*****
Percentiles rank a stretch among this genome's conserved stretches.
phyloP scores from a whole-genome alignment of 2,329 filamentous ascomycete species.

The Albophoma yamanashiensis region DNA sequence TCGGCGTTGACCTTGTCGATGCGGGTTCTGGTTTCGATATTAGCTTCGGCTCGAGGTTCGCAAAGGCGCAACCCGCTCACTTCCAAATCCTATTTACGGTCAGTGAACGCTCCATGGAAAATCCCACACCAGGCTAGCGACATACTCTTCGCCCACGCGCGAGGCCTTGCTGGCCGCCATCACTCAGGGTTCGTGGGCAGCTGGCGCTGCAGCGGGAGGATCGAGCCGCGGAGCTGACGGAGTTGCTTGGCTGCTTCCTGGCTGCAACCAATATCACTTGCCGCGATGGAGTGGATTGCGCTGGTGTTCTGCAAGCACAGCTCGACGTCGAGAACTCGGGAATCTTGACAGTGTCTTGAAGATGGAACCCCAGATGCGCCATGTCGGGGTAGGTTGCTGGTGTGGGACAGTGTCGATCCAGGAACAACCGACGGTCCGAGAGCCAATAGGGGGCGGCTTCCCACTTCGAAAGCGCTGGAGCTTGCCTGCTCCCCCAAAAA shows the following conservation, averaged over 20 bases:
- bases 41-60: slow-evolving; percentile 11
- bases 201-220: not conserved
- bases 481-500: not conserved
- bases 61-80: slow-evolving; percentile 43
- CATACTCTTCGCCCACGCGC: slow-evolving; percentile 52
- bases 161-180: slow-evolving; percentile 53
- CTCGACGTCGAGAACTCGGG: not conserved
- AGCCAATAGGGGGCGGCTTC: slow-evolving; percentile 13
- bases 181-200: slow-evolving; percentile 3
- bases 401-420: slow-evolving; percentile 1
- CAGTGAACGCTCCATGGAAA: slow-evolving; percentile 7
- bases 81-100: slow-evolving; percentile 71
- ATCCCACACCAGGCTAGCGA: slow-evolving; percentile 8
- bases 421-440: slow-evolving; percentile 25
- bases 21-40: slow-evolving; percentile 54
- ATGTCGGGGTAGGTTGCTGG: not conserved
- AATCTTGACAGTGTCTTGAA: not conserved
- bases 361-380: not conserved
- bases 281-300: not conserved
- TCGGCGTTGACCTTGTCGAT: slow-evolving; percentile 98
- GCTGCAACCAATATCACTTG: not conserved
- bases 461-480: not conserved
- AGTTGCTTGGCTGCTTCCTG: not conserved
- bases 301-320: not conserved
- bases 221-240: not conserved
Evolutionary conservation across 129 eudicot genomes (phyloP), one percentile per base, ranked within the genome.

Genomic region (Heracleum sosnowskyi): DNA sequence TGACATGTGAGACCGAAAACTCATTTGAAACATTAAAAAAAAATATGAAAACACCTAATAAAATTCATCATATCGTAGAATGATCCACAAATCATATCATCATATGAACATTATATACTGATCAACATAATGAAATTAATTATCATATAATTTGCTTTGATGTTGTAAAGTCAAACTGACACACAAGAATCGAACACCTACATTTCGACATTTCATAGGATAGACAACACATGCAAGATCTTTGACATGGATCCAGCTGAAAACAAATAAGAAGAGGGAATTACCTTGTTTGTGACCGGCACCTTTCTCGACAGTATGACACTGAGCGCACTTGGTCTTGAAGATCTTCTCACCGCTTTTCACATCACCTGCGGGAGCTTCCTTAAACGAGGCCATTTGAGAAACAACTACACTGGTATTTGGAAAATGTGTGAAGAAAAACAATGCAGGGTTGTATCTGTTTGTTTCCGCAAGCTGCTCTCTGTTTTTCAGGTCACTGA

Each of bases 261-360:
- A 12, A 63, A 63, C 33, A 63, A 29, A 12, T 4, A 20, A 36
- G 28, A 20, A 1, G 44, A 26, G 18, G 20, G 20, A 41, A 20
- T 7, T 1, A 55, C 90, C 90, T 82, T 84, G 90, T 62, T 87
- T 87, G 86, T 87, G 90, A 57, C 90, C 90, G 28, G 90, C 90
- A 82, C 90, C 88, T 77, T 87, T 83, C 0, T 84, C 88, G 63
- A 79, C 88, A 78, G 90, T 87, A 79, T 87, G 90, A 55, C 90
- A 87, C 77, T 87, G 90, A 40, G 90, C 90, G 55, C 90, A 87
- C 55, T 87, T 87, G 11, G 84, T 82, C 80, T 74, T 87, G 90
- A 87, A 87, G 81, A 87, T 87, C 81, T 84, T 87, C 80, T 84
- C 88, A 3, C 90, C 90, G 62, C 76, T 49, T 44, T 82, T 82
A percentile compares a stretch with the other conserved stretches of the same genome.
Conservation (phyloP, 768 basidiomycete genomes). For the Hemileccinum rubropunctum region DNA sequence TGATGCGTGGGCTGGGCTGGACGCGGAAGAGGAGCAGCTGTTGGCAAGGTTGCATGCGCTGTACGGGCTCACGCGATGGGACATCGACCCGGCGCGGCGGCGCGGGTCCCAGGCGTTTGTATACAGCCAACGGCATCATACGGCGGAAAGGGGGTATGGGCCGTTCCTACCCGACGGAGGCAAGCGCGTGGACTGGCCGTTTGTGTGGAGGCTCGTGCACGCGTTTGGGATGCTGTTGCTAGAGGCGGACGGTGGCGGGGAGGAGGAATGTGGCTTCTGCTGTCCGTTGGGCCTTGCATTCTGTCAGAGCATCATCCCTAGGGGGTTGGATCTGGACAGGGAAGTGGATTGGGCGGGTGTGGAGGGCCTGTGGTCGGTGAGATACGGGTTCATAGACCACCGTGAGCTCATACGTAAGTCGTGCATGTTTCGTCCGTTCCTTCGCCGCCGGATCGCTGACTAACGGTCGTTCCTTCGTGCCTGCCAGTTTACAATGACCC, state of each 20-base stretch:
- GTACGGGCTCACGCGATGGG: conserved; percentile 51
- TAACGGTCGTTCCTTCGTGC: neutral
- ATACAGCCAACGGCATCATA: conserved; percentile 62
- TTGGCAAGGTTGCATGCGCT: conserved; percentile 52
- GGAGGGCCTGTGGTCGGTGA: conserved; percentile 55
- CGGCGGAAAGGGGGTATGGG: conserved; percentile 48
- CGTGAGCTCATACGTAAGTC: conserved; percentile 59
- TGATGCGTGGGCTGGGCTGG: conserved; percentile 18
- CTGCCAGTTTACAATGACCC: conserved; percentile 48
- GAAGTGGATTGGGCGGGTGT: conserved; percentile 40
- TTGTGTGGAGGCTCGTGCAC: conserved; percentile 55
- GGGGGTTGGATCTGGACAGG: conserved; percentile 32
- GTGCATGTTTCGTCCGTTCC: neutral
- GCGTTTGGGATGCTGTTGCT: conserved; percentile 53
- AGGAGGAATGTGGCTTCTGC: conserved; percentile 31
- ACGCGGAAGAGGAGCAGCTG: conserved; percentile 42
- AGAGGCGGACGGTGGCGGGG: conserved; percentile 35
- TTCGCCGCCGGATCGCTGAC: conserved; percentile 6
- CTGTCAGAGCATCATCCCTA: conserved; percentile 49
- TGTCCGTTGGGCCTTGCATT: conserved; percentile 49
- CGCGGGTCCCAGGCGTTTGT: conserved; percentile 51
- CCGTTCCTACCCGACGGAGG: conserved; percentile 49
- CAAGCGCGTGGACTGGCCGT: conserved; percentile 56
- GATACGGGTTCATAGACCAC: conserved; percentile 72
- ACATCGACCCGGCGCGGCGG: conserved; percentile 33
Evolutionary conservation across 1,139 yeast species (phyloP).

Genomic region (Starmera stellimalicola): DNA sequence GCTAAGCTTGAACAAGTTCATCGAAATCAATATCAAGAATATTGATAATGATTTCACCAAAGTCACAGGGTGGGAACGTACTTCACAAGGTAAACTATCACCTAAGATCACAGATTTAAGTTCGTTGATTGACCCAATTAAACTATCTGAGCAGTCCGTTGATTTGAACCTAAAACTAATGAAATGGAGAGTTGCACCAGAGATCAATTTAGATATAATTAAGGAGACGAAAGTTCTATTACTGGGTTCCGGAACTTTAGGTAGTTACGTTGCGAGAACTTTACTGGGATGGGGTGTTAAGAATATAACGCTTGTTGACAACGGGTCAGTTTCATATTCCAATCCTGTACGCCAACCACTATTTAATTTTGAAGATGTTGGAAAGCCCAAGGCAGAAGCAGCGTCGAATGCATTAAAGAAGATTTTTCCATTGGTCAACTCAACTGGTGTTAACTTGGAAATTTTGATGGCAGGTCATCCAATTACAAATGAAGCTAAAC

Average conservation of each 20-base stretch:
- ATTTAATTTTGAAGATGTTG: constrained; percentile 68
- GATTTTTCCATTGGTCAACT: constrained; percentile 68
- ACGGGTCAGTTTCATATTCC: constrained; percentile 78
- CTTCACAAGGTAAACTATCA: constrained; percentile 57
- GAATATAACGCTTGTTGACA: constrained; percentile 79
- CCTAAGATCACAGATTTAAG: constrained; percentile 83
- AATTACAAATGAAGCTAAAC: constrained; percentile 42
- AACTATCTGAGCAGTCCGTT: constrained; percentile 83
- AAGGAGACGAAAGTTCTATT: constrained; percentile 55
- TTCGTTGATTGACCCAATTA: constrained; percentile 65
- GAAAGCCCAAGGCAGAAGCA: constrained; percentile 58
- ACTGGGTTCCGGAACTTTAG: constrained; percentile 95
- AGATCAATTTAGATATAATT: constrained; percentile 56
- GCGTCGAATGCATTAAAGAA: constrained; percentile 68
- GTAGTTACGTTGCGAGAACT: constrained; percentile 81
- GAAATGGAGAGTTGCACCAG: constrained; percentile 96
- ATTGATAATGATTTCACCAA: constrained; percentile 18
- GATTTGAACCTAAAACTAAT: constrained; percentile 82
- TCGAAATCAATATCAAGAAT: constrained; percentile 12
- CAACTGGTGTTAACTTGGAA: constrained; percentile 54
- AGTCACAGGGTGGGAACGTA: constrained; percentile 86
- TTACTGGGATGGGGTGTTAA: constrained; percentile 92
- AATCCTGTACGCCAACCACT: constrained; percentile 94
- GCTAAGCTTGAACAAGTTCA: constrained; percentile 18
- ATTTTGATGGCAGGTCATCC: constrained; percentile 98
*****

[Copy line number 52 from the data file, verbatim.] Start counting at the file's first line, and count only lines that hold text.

- CTGCCAGTTTACAATGACCC: conserved; percentile 48